MCD is on the Hedgeye Restaurants Best Ideas list as a LONG.
A widely popular McDonald’s survey released last week, articulated how dissatisfied McDonald’s franchisees are with the current environment in which they operate. We don’t disagree with the conclusions of that survey; in fact, the survey sheds light on some alarming concerns that we highlighted in our recent Black Book.
Our thesis on McDonald’s is that the company is broken and is in the process of being fixed and there are other issues to consider when analyzing the health of the McDonald’s franchise system. In addition, most of the broader opinions in that survey are backward looking.
Taking the other side of this debate and looking at it from a different perspective, there are two critical metrics to consider:
- Franchisee profitability
- Franchisee EBITDA valuations
MCD is far from fixed and there are problems within the franchise system that still need to be addressed, but the company and franchisees are healthy. From the franchisee perspective, the MCD concept is one of the best quick service restaurants to own and we remain confident McDonald’s management is taking the right steps towards returning the business to prosperity.
In fact, the same survey that says the company is broken makes the same point we are. As one operator in the survey said:
“…We have the best cash flow in the industry driven by our higher sales and guest counts…Operators will need to evaluate the lifestyle they currently live and determine if five or less stores will generate enough cash to support their habits and complete investments necessary to keep the brand strong.”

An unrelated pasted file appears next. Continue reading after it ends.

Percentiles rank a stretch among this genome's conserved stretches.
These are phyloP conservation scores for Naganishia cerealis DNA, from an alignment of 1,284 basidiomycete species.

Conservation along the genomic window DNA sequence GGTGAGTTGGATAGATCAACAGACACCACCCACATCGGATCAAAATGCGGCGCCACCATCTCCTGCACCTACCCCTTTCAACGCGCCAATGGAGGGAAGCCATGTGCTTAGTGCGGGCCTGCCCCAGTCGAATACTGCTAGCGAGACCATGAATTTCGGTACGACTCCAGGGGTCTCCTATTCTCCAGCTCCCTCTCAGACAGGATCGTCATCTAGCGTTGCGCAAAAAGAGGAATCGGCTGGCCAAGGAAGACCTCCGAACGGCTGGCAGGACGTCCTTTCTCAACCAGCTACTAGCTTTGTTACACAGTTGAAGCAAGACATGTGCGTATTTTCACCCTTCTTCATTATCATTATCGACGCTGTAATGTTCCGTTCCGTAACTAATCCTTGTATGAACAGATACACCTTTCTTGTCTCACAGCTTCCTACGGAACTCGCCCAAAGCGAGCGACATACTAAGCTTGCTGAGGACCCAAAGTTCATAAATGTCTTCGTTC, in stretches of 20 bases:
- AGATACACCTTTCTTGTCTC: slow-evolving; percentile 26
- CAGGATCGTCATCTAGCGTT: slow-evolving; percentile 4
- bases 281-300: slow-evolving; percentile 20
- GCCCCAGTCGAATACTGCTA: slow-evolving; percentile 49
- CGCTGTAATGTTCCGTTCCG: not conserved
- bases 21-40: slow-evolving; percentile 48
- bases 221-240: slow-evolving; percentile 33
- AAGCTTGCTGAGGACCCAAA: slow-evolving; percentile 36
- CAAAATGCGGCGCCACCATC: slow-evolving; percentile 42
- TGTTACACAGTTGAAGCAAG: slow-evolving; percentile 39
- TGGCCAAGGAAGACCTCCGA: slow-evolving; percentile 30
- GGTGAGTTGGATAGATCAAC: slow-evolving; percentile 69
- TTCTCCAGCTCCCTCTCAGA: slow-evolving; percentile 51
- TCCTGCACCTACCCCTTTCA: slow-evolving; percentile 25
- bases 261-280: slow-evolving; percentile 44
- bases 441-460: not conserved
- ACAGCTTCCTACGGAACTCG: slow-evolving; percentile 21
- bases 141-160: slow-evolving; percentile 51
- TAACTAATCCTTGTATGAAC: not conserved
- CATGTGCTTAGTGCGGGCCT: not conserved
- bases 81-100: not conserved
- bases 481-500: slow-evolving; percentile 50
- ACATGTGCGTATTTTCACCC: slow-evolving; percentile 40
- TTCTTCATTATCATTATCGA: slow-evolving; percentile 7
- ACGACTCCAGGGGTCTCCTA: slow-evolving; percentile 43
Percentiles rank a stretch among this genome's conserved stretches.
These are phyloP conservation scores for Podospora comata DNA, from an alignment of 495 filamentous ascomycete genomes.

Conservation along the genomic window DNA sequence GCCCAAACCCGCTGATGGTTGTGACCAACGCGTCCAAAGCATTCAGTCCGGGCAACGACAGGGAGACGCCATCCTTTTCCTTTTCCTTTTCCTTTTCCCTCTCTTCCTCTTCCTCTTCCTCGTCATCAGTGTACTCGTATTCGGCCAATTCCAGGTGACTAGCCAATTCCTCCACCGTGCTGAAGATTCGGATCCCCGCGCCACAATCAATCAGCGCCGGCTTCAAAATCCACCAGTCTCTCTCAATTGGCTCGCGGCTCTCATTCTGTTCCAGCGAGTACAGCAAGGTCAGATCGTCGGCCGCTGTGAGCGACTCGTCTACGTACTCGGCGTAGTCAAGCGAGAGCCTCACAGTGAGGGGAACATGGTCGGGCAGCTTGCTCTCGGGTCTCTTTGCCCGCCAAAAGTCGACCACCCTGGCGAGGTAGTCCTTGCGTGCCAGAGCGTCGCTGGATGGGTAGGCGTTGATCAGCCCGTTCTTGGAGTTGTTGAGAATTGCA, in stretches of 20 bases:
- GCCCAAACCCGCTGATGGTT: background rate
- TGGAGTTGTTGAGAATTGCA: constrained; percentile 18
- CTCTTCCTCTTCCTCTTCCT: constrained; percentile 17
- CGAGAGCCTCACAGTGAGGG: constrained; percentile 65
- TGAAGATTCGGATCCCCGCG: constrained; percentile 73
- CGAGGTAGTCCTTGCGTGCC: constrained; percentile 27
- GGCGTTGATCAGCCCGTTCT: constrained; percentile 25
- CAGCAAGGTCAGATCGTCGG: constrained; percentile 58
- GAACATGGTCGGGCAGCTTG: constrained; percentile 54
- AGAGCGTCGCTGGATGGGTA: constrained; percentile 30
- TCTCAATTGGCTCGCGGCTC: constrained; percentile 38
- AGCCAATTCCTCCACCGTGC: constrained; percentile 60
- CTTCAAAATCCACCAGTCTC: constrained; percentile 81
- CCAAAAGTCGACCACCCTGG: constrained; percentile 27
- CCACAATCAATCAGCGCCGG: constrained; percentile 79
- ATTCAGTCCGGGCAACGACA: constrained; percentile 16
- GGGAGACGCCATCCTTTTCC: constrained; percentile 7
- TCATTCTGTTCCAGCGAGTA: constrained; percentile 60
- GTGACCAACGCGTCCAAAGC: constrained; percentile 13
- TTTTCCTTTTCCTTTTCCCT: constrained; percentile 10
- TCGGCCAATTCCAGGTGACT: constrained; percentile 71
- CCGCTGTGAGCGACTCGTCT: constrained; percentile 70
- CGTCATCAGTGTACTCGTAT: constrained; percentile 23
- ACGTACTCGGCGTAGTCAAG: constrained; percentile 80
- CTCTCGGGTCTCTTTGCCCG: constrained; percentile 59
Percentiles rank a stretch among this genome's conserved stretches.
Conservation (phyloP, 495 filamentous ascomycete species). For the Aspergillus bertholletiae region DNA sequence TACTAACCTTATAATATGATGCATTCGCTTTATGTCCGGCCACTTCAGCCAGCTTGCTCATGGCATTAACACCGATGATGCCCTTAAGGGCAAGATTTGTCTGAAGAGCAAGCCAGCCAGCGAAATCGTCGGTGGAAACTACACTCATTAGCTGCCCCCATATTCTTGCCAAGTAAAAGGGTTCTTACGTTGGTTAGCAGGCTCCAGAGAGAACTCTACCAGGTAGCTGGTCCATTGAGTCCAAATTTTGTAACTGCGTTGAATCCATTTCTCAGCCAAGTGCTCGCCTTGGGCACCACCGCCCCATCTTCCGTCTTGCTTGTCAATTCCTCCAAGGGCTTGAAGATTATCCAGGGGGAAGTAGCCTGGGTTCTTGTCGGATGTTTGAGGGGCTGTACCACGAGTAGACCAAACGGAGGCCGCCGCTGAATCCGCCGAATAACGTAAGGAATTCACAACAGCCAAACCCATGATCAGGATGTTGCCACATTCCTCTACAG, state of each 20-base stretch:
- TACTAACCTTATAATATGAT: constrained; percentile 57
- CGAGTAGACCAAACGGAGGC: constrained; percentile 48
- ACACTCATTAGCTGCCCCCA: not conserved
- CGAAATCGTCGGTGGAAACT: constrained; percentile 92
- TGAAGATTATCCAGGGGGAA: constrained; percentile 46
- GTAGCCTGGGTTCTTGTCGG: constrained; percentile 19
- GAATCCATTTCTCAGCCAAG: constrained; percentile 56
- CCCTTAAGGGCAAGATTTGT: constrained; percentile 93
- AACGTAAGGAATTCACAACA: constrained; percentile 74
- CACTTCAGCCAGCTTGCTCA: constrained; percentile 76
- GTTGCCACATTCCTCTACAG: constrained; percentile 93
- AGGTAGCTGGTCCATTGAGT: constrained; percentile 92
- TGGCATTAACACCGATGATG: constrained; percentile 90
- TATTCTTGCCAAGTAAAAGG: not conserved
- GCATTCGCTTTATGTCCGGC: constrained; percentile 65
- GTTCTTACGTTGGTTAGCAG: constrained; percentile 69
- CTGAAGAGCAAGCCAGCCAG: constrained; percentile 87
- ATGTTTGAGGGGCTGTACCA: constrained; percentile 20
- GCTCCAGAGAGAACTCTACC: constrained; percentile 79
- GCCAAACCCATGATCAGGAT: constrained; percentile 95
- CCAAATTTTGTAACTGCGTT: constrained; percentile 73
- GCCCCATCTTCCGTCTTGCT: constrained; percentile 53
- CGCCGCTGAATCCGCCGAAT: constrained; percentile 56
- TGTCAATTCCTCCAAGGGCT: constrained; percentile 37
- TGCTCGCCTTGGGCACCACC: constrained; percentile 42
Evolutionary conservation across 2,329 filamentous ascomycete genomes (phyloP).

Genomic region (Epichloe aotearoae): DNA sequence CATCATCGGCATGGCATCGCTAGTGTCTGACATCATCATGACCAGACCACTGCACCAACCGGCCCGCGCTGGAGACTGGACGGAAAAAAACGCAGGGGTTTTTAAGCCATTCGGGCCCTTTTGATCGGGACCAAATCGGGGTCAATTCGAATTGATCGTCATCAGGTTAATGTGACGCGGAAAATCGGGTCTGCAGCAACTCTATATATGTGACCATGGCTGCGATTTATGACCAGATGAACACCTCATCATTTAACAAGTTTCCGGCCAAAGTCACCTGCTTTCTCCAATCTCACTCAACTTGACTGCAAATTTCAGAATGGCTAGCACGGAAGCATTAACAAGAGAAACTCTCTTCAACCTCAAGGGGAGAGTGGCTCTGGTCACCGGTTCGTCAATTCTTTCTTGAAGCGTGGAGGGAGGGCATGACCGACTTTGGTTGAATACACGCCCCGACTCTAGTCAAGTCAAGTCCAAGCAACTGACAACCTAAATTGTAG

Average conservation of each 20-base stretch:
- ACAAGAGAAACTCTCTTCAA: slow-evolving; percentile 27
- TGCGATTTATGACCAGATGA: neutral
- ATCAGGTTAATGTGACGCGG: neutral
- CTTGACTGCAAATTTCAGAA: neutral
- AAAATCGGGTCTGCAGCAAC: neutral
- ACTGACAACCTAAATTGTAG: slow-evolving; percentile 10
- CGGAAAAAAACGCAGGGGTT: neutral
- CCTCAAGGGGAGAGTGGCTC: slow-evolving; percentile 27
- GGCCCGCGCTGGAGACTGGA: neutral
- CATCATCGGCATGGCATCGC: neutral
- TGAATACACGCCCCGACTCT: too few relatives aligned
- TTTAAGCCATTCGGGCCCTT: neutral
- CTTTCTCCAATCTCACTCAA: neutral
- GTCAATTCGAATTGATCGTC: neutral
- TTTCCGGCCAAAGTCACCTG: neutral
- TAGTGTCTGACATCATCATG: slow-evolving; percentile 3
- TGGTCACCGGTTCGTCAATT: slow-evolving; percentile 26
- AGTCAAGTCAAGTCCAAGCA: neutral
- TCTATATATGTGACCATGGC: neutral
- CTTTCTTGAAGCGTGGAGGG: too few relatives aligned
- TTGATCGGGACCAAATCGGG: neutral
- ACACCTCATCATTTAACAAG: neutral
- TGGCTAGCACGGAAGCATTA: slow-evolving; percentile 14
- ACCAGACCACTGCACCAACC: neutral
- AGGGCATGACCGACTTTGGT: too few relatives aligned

Below is a chart that looks at McDonald’s Franchise system sales and margin performance. This chart makes the point above that the McDonald’s concept has the best cash flow in the industry.
According to our data, Franchisee EBITDAR margins peaked in 2010 at 25.3%. We would note that this is the same year MCD made its big push into beverages and launched the “cold” side of its McCafe strategy. With the big push into beverages and expanding the afternoon day-part, average unit volumes peaked two years later in 2012 at $2.6 million.
Since their respective peaks, by 2014 margins had fallen 260bps and average unit volumes had fallen by $62K. It’s also important to note that in 2014 MCD EBITDAR margins although down remained strong at 22.7%.
After 3-4 years of declining margins its only normal for franchisee anxiety to be at peak levels and it also makes for great press as MCD is an easy target.
What is even more challenging is taking the other side (being LONG) and convincing people that there are plans in place that are going to help franchisees and shareholders be better off.
Clearly, some of the concerns and negativity from franchisees are warranted, but management is working hard on improving the business and alleviating these concerns. Change will not happen overnight.
Another issue the company faces is that there are a significant number of McDonald’s franchisees, and management is not going to make everyone happy. The largest MCD franchisee owns 60 stores, with the top ten largest franchisees owning a total of 409 stores in the U.S., representing 2.9% of the system. The implications are that there are thousands of franchisees that all have an opinion on how things should be run!
Another important metric to consider is franchisee valuation trends. Looking at the data from Restaurant Research, the data on valuation trends also point to a very healthy system.
The chart below displays the unit level EBITDA multiple valuation trend for MCD, which peaked in 2014 at 5.75x, +16% higher than the segment average.
The demand for MCD restaurants among new and existing franchisees remains very healthy, despite the issues the company faces.